George Bush did a nice job of writing his autobiography which should be titled "I Really Am A Nice Guy Who is Married to an Angel". The gravity and repercussions of the decisions described goes far beyond the banal explanations of this book. The superficial spin applied to war against terror does not present any real "lessons learned" about poor planning, inadequate preparation and poor choices of staffers. Surprisingly, Bush does not address the incompetence of many his "chosen" who forced his decisions by poor staff work.. The best part where Bush seemed in his element was the story of his involvement with the Texas Rangers. I was disappointed in the book but the audio presentation was quite good.
I bought this book on a lark because I am teaching a course on the Presidency in the 20th Century. The book turned out to be quite well done for what it is and provided insight into the private life of JFK. It is not tawdry or titillating in its approach to a delicate relationship and its effect on a 19 year old intern. The book says volumes about how the Presidency of the US is all about power. The author was perceptive of a situation which she knew would get her nowhere in the end. Her silence for the intervening years was admirable and the inside history, particularly during the Cuban Missile Crisis and assassination were interesting in understanding the JFK era.
The writing style may leave something to be desired but the content is most important to any student of WWII -Europe history. Doubler brings out the nitty-gritty of problems in the US training system, the replacement system and almost every other aspect of fighting modern war circa 1942. Only the artillery had their act together. From there he describes how we learned by doing and describes the pitfalls along the way. The content of this book is what makes it excellent. It could have been titled "How We Learned to Fight - the Hard Way"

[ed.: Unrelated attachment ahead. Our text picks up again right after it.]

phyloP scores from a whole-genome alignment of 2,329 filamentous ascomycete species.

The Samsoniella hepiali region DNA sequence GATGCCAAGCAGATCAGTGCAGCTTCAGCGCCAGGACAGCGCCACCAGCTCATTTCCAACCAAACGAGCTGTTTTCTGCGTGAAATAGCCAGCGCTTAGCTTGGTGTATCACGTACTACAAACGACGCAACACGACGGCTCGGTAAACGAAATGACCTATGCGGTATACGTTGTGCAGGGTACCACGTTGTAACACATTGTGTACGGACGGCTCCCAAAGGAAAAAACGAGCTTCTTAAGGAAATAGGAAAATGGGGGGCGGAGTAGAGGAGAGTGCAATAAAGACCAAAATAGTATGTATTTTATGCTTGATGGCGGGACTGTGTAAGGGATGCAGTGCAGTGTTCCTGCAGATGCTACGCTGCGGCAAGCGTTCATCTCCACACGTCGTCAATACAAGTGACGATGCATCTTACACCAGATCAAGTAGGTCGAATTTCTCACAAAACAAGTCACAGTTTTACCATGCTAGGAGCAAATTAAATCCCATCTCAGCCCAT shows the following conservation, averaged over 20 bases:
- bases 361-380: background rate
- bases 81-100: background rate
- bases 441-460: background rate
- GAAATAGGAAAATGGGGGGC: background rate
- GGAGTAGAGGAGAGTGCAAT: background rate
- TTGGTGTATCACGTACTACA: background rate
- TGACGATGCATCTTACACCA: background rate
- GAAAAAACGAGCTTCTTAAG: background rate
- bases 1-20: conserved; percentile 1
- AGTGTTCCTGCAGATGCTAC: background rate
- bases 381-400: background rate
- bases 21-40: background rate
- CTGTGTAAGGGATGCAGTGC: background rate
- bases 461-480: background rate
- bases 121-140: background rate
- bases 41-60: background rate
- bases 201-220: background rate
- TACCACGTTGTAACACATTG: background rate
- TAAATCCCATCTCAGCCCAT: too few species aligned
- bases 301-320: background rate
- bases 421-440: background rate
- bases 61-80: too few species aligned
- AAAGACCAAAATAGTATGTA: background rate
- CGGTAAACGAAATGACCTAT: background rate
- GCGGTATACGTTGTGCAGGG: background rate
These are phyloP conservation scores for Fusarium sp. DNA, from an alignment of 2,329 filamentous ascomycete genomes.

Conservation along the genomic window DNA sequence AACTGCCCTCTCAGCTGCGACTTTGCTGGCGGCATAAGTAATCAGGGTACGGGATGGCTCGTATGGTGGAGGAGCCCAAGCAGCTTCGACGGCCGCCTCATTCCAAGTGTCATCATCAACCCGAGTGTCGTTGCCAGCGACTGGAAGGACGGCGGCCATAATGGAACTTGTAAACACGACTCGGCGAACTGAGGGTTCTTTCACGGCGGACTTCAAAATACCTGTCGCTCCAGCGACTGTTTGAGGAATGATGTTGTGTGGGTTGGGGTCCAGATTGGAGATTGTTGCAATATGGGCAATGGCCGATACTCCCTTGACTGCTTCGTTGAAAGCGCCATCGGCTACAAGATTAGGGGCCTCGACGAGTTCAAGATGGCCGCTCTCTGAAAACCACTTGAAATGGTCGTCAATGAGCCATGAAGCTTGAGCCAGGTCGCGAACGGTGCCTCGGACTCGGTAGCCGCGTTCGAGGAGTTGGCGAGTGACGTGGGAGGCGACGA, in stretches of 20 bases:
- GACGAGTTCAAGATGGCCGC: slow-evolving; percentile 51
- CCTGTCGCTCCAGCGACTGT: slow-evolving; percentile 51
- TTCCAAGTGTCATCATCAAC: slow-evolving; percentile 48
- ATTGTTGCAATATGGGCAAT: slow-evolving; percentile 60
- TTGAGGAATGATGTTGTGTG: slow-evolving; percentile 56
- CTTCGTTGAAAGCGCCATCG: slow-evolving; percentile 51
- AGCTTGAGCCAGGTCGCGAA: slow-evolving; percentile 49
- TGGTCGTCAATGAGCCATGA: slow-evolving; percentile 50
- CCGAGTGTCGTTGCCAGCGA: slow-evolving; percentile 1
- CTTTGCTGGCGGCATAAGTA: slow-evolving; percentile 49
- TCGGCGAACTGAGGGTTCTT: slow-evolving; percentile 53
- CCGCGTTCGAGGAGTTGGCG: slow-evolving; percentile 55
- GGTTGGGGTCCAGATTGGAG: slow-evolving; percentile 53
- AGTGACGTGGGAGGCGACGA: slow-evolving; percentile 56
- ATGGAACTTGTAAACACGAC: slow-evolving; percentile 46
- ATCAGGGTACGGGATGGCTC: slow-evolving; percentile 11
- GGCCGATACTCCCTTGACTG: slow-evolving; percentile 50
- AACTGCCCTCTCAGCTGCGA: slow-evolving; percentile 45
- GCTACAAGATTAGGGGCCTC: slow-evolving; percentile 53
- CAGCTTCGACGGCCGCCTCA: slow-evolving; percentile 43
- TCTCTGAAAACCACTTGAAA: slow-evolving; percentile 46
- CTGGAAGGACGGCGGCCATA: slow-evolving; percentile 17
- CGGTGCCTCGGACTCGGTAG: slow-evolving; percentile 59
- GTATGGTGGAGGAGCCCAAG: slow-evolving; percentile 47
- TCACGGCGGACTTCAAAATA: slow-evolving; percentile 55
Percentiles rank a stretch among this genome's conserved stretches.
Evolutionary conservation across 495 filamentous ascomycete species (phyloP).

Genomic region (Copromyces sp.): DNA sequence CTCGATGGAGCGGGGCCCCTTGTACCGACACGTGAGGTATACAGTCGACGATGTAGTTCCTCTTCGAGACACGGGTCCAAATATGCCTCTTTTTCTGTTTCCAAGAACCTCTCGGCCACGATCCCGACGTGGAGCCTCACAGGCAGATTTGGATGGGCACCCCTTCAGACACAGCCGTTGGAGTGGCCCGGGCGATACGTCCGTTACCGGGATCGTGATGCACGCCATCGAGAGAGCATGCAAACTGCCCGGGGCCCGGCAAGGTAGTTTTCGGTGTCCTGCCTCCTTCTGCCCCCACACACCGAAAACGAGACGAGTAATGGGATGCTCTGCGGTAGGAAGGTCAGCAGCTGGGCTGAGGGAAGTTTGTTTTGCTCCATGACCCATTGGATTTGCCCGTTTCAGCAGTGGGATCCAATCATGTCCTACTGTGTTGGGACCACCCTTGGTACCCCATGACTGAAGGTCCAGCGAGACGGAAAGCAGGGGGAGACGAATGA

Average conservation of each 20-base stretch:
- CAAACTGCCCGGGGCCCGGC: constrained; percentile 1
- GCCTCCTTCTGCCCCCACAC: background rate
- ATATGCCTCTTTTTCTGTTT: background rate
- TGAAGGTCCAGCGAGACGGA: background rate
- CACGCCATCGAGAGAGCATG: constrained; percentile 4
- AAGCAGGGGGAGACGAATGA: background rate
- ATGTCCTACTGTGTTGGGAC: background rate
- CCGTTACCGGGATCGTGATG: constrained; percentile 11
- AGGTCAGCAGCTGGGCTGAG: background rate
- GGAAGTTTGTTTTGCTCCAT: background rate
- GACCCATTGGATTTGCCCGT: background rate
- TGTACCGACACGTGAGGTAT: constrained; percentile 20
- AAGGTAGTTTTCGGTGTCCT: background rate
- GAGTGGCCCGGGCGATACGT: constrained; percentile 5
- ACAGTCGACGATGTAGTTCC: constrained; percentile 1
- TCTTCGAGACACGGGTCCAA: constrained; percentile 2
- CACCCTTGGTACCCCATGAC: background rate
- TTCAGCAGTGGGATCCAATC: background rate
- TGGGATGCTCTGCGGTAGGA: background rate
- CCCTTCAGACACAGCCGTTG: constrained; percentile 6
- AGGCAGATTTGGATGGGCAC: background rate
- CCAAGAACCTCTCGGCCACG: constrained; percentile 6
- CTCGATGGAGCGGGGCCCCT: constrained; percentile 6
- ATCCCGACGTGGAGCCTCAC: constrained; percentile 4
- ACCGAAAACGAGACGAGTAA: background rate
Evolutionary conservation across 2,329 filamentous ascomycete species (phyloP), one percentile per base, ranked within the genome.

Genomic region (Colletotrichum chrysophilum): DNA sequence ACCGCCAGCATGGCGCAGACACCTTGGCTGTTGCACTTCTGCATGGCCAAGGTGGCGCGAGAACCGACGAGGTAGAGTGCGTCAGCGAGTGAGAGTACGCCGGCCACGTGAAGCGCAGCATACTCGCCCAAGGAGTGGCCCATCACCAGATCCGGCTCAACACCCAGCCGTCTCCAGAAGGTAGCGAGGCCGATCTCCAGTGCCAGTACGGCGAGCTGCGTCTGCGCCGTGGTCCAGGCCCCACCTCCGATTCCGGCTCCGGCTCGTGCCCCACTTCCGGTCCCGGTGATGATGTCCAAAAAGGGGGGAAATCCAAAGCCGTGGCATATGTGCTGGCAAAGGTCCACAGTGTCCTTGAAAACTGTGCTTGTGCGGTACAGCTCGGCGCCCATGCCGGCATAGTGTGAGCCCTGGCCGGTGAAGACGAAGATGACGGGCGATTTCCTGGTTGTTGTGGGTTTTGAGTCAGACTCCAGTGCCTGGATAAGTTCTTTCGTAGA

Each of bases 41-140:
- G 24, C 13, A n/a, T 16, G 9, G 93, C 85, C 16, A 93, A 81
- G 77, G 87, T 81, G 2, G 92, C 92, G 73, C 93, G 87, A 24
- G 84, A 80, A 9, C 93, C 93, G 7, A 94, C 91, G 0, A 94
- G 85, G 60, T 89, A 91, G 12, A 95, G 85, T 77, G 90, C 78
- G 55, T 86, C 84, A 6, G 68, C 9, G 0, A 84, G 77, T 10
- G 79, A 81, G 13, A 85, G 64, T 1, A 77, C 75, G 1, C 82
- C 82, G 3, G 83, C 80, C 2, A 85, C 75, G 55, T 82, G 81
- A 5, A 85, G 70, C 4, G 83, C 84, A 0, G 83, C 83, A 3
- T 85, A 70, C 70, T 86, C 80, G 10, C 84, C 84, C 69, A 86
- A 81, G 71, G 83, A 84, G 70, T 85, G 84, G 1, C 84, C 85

This book, originally published in 1963 ,is THE classic by which other Korean War histories may be measured. The author was a battalion commander in Korea and had the connections to get outstanding personal interest stories of his living contemporaries. He provides an unbiased telling of a story that Americans may want to forget but he makes a clear differentiation between the American military of 1945 and that of 1950. He deals with problems of funding neglect by Congress and training shortfalls by leadership of the American military after World War II. Fehrenbach deals with the campaigns as one who has been there. His insight into the politics of coalition warfare is excellent. If you want to read ONE book about Korea, this is it. It has detail, insight and intrigue which were all a part of the time.
David Halberstam's final book is a jewel. It is extremely readable (or listenable) and presents an unbiased approach to the Korean War. His research provides some post -iron curtain
details not in the Fehrenbach classic which was written in 1963. This book is mandatory reading, or listening, in my advanced classes on Korea. It communicates with those seeking an answer to "why is Korea 'The Forgotten War'".